to 100 8C for 14 h. Afterwards, the setup was allowed to cool
to ambient temperature. To determine the tightness of the
2006 Wiley-VCH Verlag GmbH & Co. KGaA, Weinheim
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Communications
vice force acting on the stack during the high-temperature
synthesis.
For reference purposes, 100 mg of the appropriate N-3aryl-3-oxopropionaminde beads were converted into 16
DHPM derivatives in standard glassware. Single-bead products of chip-processed and macroscopic-batch beads were
analyzed and compared. Therefore chip-processed beads of
four different products were chosen from three different
positions each. Analyzed chip positions marked in Figure 4
belong to the chromatograms shown in Figure 6.
Figure 4. Spatially encoded library inside the silicon chip and building
blocks used. A library of 16 DHPM derivatives was prepared in nine
copies inside a single silicon chip. Aldehydes (R2 = 1–4) were used in
columns, polymer-bound b-ketoamides (R1 = a–d) were used in rows.
The spatial position encoding is etched into the silicon surface at the
top and left border of the chip (A1–L12). HPLC analysis of marked
product positions is shown in Figure 6.
Figure 5. Contact pipetting of reagent solution into a silicon reaction
chamber. a) Fused silica capillary placed inside the reaction chamber.
b) Chamber with fused silica capillary after a dosage of 150 nL.
system, it was weighed before and after the experiment.
On average, a weight loss of less than 2 % was observed.
The chemical conversion was done by heating and
subsequent cooling of the reagent solutions. Due to
solvent evaporation and condensation, the surfaces of
the gasket-bearing lids became moist. The dismantling
Figure 6. Comparison of product chromatograms.
and removal of the cover lid led to cross-contamination.
When the vice is released, capillary forces move the
To cleave the products from the beads, single beads were
reagent solution into the opening slit between the lid
treated in HPLC vials for 1 h with 30 mL of the cleavage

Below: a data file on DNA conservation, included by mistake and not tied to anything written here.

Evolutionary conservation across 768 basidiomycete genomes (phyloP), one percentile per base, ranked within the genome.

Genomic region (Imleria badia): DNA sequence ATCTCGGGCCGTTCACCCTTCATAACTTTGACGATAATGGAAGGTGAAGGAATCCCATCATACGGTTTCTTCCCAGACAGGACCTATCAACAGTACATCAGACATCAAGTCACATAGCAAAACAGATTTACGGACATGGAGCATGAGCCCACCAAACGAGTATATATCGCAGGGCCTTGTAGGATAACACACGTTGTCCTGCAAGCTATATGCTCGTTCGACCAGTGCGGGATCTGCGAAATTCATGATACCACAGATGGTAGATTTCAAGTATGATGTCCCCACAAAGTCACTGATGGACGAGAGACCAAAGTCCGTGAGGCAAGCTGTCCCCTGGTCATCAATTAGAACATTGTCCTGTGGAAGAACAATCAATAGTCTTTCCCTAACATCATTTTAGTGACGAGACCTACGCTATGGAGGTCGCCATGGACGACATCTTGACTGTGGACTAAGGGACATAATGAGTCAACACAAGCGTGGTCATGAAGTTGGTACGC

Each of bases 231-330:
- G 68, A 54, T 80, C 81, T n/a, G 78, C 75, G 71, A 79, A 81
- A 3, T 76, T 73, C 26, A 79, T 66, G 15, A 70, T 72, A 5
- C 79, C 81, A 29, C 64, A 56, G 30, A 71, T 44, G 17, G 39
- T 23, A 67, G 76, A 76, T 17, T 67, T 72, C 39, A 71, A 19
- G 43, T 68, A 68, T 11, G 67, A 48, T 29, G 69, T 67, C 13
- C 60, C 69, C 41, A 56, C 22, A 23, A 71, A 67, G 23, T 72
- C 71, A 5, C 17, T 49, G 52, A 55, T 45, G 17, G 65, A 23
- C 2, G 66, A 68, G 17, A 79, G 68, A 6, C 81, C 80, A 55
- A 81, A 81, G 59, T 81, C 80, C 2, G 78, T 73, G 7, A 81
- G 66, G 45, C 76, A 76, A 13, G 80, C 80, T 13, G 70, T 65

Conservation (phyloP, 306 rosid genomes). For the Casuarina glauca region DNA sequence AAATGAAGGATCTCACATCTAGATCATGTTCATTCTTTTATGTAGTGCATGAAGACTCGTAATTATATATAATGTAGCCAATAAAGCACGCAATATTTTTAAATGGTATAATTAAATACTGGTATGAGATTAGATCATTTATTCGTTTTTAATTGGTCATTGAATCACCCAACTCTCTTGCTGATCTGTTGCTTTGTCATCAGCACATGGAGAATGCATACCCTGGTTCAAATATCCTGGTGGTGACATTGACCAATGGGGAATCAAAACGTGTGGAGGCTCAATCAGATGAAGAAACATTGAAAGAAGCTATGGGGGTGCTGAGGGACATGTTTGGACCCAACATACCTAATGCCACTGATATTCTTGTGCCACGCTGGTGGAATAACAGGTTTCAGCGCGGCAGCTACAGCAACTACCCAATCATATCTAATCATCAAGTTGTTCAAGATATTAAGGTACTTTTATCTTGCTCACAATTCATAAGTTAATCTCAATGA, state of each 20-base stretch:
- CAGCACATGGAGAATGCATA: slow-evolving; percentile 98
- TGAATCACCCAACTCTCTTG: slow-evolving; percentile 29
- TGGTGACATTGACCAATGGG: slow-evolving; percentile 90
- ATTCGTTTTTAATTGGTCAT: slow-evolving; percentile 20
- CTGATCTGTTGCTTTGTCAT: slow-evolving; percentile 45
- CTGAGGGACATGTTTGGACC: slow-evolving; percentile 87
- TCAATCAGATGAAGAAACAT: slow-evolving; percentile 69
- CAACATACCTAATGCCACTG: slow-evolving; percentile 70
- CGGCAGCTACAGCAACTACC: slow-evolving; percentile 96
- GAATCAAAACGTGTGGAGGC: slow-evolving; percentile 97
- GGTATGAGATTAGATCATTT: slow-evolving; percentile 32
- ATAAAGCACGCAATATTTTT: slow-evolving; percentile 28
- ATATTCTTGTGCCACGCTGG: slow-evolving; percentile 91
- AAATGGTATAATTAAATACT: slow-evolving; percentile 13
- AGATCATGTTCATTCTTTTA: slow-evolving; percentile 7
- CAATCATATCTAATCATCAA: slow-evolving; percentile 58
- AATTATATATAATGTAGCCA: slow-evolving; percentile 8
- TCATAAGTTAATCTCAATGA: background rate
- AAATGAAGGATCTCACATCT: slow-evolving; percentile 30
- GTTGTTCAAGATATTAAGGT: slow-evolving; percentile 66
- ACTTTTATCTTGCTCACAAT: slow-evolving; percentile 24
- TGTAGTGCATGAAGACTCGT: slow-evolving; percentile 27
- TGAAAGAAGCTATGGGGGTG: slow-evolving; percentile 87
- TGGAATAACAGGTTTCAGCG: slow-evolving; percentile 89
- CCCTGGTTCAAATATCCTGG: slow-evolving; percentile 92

and the silicon chip, thus contaminating the entire chip. This,
solution (DCE/TFA 1:1). The solvents were carefully evapohowever, is of no influence when the immobilized starting
rated from the cleavage products, and the resulting residues
materials in all wells are consumed. The subsequent washing
were dissolved at least for one hour in acetonitrile/water
steps remove excess reagents.
(10 mL; 95:5). These solutions were analyzed by HPLC (LCThe beads were washed five times with triglyme/iPrOH
Packings Instruments) in the presence of the beads. The
(3:2), 1,2-dichloroethane (DCE), and finally with iPrOH by
chromatograms of the macroscopic batch and chip synthesis
using the vacuum station next to the pipettor. Deliberate
showed no significant differences (Figures 6 and 7). As a spot
overfilling (300 mL) ensured the cleaning of all possibly
check, the collected material from 10 beads was analyzed by
contaminated surfaces and beads. In the last step, the beads
LC–MS in more detail. Masses of precursors and main
were dried under vacuum for 10 min. The PDMS-bonded chip
products were as expected. However, the precursor/product
stack withstands all experiments. This is due to the very small
ratio varies depending on the dissolving time after cleavage.
contact area between PDMS and solvents as well as the high
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2006 Wiley-VCH Verlag GmbH & Co. KGaA, Weinheim
Angew. Chem. Int. Ed. 2006, 45, 3102 –3106
Angewandte
Chemie
demand synthesis” of potential drug derivatives upstream to
screening procedures. The technological gap between highthroughput synthesis (HTS) and high-content screening
procedures can be overcome. Nanotiter plates on common
HTS equipment allows the production of enough material on
a single bead for several biological tests. The technology is
currently under development for automatic, large-scale
parallel combinatorial synthesis.
Received: August 26, 2005
Revised: December 19, 2005
Published online: March 30, 2006
.
Keywords: combinatorial chemistry · microreactors · nanochip ·
solid-phase synthesis · synthesis miniaturization
Figure 7. Chromatogram comparison of identical single-bead products
(arranged in ascending order): 1. batch-scale reference; 2. chip position A-5; 3. chip position E-5; 4. chip position I-5.
This indicates a rebinding process of the product to the beads
(i.e. Figure 6, chromatograms C-7 and K-7). The intensity of
the measured chromatograms of identical substances varies
by up to 50 % (peak area). This is a reflection of differences in
the sizes of the selected beads, dosing errors during liquid
handling, before and during injection into the HPLC system,
or a varying solubility of the received products. A comparison
of chromatograms of products from neighboring chip wells
indicates no cross-contamination. We conclude that each